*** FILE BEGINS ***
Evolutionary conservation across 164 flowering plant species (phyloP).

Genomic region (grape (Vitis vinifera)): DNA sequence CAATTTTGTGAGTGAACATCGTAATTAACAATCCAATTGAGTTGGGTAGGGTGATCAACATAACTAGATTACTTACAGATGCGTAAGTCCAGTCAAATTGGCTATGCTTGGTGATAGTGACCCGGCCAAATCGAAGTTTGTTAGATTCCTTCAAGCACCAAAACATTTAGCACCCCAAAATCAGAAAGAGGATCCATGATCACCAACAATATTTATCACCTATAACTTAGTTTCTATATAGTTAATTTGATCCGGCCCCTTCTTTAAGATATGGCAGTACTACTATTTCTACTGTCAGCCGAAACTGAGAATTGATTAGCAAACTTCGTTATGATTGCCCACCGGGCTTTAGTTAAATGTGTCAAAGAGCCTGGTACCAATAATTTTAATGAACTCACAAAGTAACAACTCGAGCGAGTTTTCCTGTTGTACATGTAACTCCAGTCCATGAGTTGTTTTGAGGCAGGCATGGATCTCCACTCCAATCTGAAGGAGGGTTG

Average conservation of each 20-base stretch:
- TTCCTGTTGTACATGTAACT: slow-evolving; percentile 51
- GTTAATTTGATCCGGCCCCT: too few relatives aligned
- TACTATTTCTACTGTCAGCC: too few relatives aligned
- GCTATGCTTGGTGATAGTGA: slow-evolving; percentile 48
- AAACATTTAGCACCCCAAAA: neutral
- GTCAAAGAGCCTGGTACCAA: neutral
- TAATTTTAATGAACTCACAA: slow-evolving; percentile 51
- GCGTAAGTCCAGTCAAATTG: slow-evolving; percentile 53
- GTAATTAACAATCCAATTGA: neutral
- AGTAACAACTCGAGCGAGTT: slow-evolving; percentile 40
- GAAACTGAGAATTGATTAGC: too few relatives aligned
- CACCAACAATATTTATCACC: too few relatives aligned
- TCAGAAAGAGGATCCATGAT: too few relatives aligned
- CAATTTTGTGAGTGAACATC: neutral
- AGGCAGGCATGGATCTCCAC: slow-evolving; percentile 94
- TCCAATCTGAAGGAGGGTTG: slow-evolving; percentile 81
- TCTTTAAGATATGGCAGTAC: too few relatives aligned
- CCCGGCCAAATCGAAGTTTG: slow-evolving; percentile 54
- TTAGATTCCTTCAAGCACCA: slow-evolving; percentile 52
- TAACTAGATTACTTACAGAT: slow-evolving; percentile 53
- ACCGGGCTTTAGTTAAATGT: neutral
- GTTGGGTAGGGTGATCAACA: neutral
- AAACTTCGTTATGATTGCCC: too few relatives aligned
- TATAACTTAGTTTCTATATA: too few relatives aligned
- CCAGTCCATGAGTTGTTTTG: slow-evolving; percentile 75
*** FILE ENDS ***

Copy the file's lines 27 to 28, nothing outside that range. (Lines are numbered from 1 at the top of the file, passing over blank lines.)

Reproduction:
- TATAACTTAGTTTCTATATA: too few relatives aligned
- CCAGTCCATGAGTTGTTTTG: slow-evolving; percentile 75